Testing U.K.'s Tower Blocks After Grenfell Fire

As many as 600 buildings may have the same type of flammable cladding used in the London structure.   

The burnt remains of Grenfell Tower pictured next to another high rise in west London on June 17, 2017. 
The burnt remains of Grenfell Tower pictured next to another high rise in west London on June 17, 2017.  (Kevin Coombs / Reuters)

British authorities announced Thursday tests are being conducted on hundreds of tower blocks to determine if they have the same type of flammable cladding as used in Grenfell Tower. The tests come a week since the deadly blaze engulfed the 24-story building in west London, killing at least 79 people.

“The estimate provided to us by councils is that there are approximately 600 high-rise buildings with similar cladding,” a spokeswoman for Prime Minister

Theresa May said, adding: “In terms of the people who are living in those buildings, we will do a further test to make sure the buildings are safe—obviously nobody will be living in buildings that are unsafe.”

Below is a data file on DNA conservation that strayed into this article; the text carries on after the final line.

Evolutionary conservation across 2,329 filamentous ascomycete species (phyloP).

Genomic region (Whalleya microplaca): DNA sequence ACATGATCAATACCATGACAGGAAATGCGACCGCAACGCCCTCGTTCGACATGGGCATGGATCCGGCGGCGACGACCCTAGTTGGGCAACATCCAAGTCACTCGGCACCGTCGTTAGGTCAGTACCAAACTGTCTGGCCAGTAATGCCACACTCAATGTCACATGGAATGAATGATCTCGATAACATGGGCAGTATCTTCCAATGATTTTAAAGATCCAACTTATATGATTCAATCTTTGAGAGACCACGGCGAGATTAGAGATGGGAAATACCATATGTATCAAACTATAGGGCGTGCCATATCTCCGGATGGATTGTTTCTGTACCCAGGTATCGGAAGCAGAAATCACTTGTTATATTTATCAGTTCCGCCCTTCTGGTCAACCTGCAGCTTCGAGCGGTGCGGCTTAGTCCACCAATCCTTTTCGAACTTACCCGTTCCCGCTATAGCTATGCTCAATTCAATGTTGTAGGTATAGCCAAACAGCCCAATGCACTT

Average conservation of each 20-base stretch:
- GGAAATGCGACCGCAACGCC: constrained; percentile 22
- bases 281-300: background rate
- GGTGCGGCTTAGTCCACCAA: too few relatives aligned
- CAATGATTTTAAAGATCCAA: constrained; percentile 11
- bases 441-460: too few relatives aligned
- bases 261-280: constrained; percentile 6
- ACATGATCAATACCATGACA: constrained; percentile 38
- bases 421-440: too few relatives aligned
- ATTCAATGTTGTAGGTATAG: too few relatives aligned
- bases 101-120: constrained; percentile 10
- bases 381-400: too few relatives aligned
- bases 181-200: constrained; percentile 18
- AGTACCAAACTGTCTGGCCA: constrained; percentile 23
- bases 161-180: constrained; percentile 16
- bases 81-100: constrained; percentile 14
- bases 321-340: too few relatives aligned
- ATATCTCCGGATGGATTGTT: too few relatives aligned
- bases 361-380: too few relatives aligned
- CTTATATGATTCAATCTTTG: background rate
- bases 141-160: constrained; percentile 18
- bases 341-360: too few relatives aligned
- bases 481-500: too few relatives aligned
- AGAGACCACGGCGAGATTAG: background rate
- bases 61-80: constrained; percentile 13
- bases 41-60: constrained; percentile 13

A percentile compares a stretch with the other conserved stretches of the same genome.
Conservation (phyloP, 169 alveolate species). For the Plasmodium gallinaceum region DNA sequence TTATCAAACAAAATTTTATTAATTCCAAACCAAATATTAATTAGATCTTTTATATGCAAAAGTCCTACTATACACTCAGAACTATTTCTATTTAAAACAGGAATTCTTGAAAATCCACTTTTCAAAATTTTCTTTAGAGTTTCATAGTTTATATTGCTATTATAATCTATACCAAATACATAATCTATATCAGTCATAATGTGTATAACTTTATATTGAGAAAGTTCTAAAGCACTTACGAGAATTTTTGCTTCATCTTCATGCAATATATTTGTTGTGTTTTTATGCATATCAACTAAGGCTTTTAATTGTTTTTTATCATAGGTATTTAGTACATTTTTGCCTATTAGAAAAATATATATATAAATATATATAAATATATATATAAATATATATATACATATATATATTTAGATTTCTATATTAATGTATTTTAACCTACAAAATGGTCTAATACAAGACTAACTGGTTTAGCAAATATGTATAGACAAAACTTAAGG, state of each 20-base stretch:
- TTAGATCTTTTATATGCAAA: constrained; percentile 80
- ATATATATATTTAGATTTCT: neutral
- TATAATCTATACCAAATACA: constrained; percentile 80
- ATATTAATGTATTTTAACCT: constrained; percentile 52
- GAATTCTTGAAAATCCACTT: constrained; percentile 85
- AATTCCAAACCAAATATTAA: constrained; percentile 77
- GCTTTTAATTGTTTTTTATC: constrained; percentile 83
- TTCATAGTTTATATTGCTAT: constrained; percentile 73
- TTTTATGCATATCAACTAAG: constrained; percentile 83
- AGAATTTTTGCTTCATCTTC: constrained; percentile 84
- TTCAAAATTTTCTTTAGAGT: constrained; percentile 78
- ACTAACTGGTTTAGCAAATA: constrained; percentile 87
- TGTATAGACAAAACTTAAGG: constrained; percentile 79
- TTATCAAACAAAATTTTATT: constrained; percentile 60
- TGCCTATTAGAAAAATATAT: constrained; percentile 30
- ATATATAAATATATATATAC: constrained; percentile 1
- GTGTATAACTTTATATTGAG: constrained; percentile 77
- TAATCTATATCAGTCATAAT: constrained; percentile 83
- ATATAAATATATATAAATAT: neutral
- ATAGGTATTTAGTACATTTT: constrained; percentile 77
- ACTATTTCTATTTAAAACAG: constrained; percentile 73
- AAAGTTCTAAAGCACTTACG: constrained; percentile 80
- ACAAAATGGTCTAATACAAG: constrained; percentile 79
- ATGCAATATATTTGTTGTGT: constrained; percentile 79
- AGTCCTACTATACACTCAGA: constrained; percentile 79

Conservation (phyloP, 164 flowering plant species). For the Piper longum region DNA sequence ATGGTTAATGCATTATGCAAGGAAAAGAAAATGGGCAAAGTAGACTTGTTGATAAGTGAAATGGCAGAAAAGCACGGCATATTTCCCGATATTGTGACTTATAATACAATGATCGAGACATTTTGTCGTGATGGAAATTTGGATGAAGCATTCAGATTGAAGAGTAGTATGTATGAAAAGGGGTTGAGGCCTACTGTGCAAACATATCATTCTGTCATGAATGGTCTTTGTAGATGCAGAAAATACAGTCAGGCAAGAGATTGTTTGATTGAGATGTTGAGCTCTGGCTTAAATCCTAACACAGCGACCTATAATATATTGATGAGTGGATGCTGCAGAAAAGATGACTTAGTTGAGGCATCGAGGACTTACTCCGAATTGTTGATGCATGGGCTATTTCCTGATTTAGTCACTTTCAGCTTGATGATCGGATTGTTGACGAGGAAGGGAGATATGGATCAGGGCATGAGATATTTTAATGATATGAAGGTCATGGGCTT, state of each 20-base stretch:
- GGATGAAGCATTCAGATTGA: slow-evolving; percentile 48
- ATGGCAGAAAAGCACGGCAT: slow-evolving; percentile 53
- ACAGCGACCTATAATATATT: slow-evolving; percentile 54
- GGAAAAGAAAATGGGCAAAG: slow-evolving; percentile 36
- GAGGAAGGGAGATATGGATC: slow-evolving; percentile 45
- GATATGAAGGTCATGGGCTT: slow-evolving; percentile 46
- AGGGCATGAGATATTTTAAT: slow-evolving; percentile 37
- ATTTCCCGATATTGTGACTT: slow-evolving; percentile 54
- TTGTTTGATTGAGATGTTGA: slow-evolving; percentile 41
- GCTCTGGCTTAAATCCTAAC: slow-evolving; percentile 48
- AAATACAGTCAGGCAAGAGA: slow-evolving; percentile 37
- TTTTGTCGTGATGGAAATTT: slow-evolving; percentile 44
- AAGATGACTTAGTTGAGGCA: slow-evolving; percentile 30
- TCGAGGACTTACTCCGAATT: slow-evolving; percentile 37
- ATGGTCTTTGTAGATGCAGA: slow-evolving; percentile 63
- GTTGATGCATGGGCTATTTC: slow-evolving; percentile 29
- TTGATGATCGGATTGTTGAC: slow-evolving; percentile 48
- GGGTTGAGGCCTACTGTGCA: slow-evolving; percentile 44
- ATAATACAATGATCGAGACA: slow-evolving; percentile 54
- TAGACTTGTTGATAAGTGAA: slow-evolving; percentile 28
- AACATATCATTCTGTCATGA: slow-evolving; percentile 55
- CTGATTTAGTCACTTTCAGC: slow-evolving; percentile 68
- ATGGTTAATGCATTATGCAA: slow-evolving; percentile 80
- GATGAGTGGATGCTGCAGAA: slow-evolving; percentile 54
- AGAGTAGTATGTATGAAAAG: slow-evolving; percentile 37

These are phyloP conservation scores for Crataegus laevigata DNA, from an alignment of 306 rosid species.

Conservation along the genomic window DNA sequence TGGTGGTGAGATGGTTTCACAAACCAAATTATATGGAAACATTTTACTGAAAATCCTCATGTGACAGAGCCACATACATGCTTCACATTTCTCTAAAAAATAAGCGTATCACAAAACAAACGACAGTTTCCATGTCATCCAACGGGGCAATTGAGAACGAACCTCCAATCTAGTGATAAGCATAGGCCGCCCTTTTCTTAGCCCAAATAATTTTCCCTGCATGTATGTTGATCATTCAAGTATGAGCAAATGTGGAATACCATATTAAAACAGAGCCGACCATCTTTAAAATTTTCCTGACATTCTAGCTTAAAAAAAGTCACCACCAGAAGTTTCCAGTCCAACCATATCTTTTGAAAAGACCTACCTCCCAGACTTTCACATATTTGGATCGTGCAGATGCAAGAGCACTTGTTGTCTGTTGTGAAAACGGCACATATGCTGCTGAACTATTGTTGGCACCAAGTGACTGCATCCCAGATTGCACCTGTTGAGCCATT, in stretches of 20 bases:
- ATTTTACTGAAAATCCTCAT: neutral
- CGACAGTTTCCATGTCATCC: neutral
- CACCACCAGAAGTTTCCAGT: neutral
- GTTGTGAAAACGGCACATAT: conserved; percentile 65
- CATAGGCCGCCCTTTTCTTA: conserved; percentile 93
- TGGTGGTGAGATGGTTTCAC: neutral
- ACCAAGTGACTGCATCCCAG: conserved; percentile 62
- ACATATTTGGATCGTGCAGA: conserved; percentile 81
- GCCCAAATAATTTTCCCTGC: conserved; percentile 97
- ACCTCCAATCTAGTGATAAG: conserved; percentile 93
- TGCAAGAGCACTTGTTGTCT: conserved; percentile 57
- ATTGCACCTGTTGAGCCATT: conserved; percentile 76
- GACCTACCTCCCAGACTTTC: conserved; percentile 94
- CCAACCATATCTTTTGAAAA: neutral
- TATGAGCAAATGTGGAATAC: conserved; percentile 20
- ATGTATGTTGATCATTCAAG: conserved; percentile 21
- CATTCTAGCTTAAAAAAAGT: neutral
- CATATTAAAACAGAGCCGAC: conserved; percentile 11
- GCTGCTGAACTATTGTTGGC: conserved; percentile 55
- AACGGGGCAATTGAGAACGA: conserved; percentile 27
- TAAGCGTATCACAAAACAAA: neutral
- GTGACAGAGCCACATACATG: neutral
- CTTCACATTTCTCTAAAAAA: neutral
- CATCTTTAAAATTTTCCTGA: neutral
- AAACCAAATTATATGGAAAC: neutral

As the Guardian noted, the U.K.’s Department for Communities and Local Government (DCLG) said the 600 tower blocks are being tested because they have some form of cladding—not necessarily because they were fitted with the aluminum cladding used on Grenfell.

The tests come a little over a week since the deadly fire at Grenfell Tower, which was reduced to a charred skeleton after a blaze spread through the building. More than 200 firefighters and 40 fire trucks were dispatched to fight the blaze. Survivors of the blaze have reacted angrily at what they see as the government’s inaction in the wake of the fire. May apologized for the response, which she said was “not good enough.”

“The support on the ground for families in the initial hours was not good enough,” she said in a statement to members of parliament Wednesday, adding it “was a failure of the state, local and national, to help people when they needed it most. As prime minister, I apologize for that failure. And as prime minister, I’ve taken responsibility for doing what we can to put things right.”

Though the cause of the blaze is being investigated, its quick spread has been attributed in part to the type of cladding used in the building’s 2015 refurbishment—a material found to have been a cheaper and more flammable version than pricier alternatives. May, in an address Thursday, said some tests already conducted have come back as combustible.

“As a precaution, the government has arranged to test cladding in all relevant tower blocks,” May said, adding that they “can test over 100 buildings a day, and the results come within hours.”